|Mitsubishi Sirius engine|
|Displacement||1.6 L; 97.3 cu in (1,595 cc)|
1.8 L; 109.5 cu in (1,795 cc)
1.8 L; 112.0 cu in (1,836 cc)
2.0 L; 121.9 cu in (1,997 cc)
2.0 L; 121.9 cu in (1,998 cc)
2.4 L; 143.5 cu in (2,351 cc)
2.4 L; 145.1 cu in (2,378 cc)
|Cylinder bore||80.6 mm (3.17 in)|
81.5 mm (3.21 in)
82.3 mm (3.24 in)
82.7 mm (3.26 in)
85 mm (3.35 in)
86.5 mm (3.41 in)
87 mm (3.43 in)
|Piston stroke||75 mm (2.95 in)|
88 mm (3.46 in)
93 mm (3.66 in)
100 mm (3.94 in)
|Block material||Cast iron|
|Valvetrain||SOHC & DOHC, 2 & 4 valves x cyl. with MIVEC on some versions|
|Fuel system||Carburetor, Fuel injection|
|Fuel type||Gasoline, Diesel|
|Successor||Mitsubishi 4B1 engine (Gasoline engine)|
Mitsubishi 4N1 engine (Diesel engine)
The Mitsubishi Sirius or 4G6/4D6 engine is the name of one of Mitsubishi Motors' four series of inline-four automobile engines, along with Astron, Orion, and Saturn.
The 4G6 gasoline engines were the favoured performance variant for Mitsubishi. The 4G61T powered their Colt Turbo, while the 4G63T, first introduced in the 1980 Lancer EX 2000 Turbo, went on to see service in the Sapporo and Starion coupés during the so-called "turbo era" of the 1980s, before creating for itself an illustrious motorsport heritage as the powerplant under the hood of the World Rally Championship-winning Lancer Evolution. A UK-market Evo known as the FQ400 had a 400 bhp (298 kW; 406 PS) version of the Sirius, making it the most powerful car ever sold by Mitsubishi.
The 4D6 diesel engines supplemented the larger 4D5. Bore pitch is 93 mm.
The 4G61 displaces 1,595 cc (1.6 L) with bore/ full length stroke of 82.3 mm × 75 mm (3.24 in × 2.95 in). This engine was always DOHC 16-valve and used either Multi-point (MPFI) or Electronic Control (ECFI) fuel injection. A turbocharged version was also produced for the Mirage and Lancer. Unlike the other Sirius motors, the 4G61 does not have balance shafts.
(late) 160 PS (118 kW; 158 hp) at 6000 rpm and 221 N⋅m (163 lb⋅ft) of torque at 2500 rpm.
The larger 1.8 L 4G62 was an SOHC 8-valve unit for longitudinal rear-wheel drive and all-wheel drive use. With a bore and stroke of 80.6 mm × 88 mm (3.17 in × 3.46 in), it displaces 1,795 cc (1.8 L). It was available either in carburetor form, multi-point fuel injection, or ECI Turbo as found in the Lancer EX 1800GSR or 1800GT, and Cordia GSR.
Turbocharged version of the 4G62
The 4G63 was a 1,997 cc (2.0 L) version.
Bore x stroke is 85 mm × 88 mm (3.35 in × 3.46 in) SOHC and DOHC were produced. Both versions were available in either naturally aspirated and turbocharged form. For front-wheel drive applications, the turbocharged Sirius' name was changed to "Cyclone Dash". As fitted to the fifth generation Galant 200 PS (147 kW; 197 bhp) JIS gross were claimed - the output claims later shrank to 170 PS (125 kW; 168 bhp) - for the turbocharged and intercooled "Sirius Dash 3x2 valve" engine. This version could switch between breathing through two or three valves per cylinder, to combine high top-end power with low-end drivability as well as allowing for economical operation. It was a modification of Mitsubishi MCA-Jet technology which used a secondary intake valve to inject air into the engine for more efficient emissions control. The DOHC version was introduced in 1987 in the Japanese market Galant, and came in turbocharged or naturally aspirated form. It is found in various models including the 1988-92 Mitsubishi Galant VR-4, the U.S. market 1990-1999 Mitsubishi Eclipse, and the Mitsubishi Lancer Evolution I-IX. Later versions also received Mitsubishi's variable valve timing system, MIVEC.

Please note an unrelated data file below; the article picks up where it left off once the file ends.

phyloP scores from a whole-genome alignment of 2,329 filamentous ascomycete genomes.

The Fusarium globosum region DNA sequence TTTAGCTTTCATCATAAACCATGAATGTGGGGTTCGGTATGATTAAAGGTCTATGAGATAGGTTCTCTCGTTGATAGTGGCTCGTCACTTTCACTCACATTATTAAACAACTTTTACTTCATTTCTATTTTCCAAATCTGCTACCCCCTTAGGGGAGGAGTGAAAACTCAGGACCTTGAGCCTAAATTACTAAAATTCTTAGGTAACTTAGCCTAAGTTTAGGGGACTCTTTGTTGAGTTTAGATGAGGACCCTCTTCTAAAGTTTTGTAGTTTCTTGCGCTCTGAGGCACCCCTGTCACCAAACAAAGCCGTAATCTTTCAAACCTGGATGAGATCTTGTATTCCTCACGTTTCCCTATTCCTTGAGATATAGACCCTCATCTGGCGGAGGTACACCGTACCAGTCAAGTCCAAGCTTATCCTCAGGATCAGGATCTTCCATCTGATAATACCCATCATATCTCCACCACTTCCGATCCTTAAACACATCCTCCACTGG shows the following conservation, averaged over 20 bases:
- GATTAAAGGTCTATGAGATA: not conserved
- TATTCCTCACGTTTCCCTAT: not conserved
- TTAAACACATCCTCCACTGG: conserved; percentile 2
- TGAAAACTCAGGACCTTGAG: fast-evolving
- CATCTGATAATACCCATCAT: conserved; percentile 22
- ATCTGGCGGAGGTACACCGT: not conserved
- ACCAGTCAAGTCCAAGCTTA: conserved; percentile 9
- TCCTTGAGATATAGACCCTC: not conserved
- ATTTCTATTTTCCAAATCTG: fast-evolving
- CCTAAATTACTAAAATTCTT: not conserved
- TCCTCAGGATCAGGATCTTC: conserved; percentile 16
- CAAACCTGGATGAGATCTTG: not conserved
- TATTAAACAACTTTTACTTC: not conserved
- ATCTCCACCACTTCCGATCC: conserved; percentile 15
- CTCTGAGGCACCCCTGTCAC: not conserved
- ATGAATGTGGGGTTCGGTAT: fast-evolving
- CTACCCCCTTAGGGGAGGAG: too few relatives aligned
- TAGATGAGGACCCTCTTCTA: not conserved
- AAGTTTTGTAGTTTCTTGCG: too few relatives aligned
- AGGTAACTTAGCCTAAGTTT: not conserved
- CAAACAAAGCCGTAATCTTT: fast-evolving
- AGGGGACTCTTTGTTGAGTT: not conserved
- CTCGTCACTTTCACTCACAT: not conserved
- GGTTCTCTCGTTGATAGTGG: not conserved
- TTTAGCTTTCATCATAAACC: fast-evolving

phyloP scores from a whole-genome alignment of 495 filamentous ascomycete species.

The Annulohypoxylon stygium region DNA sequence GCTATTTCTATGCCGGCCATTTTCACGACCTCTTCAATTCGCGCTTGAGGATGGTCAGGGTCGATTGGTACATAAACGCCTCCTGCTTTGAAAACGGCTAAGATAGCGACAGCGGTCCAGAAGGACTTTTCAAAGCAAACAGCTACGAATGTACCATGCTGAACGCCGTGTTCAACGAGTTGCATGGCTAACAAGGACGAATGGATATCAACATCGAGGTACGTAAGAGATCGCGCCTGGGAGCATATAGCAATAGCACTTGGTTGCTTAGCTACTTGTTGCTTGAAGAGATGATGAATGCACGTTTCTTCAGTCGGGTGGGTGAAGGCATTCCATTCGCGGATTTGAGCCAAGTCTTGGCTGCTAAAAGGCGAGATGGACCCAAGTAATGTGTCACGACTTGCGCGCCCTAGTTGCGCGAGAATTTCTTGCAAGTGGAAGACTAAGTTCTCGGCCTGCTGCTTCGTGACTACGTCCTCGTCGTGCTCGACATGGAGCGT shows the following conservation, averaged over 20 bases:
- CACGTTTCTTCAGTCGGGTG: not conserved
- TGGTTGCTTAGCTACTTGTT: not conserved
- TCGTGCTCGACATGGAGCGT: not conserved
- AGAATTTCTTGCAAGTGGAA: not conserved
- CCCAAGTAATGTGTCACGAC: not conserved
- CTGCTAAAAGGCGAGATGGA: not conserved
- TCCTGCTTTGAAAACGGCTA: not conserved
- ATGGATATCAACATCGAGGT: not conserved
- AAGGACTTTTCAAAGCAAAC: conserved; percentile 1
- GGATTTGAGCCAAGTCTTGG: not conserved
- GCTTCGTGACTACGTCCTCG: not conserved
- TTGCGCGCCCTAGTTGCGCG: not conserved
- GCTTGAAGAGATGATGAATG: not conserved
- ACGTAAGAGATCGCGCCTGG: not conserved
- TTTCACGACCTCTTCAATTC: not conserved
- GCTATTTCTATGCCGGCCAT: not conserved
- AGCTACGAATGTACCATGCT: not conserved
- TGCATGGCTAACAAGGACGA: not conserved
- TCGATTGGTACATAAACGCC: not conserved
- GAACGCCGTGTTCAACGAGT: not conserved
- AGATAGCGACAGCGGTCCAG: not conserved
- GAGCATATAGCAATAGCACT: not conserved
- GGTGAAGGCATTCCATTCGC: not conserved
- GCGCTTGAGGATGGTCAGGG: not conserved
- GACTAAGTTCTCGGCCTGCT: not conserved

A SOHC carbureted eight-valve version (engine code G63B) was also available in Mitsubishi's pickup trucks (L200, Strada, Mighty Max, Dodge Ram 50) from the eighties until the mid-nineties. It produces 92 hp (69 kW; 93 PS) at 5500 rpm in European trim (1989). The SOHC version was also used in Mitsubishi Galant models until 1993. It has 76 kW (102 bhp; 103 PS) of output and 157 N⋅m (116 lbf⋅ft) of torque at 4,750 rpm.
Also, a SOHC version was produced until the late 90s and early 2000s and was used in Mitsubishi cars like the Montero and the 2.0 L 2-door Pajero with an output of 101 kW (137 PS; 135 bhp) at 4700 rpm. Also the N33 and N83 Space Wagons and Galant (UK market) received the 4G63, in single-cam sixteen-valve format. A similar version, with 100 PS (74 kW; 99 bhp), was also used in some light duty Mitsubishi Canters from 1997 on.
The Mitsubishi Eclipse, Eagle Talon and Plymouth Laser introduced the DOHC turbocharged intercooled version to the U.S. in 1989 through Diamond Star Motors, a joint venture between Mitsubishi Motors and the Chrysler Corporation. From 1990 to late April 1992 came thicker connecting rods and the use of six bolts to secure the flywheel to the crankshaft; May 1992 to 2006 Evolution versions have lighter rods and use seven bolts to secure the flywheel to the crankshaft. They are referred to as the "six bolt" and "seven bolt" engines, respectively.
Output for the 2003 US Mitsubishi Lancer Evolution is 202 kW (271 bhp; 275 PS) at 6500 rpm with 370 N⋅m (273 lb⋅ft) of torque at 3500 rpm. It has a cast iron engine block and aluminium DOHC cylinder head. It uses multi-point fuel injection, has four valves per cylinder, is turbocharged and intercooled and features forged steel connecting rods.
The final version of the engine was found in Lancer Evolution IX. It was equipped with Mitsubishi's variable valve timing system, MIVEC. This version also had a revised turbocharger, extended reach spark plugs, two-piece rings.
A SOHC 16 valve turbocharged version called 4G63S4T is produced by Shenyang Aerospace Mitsubishi Motors Engine Manufacturing (SAME) in Shenyang, China, producing a peak power of 130 kW (174 hp; 177 PS) and a peak torque of 253 N⋅m (187 lb⋅ft) for most applications, and rated 140 kW (188 hp; 190 PS) in some applications. This version is equipped with a TD04 turbocharger.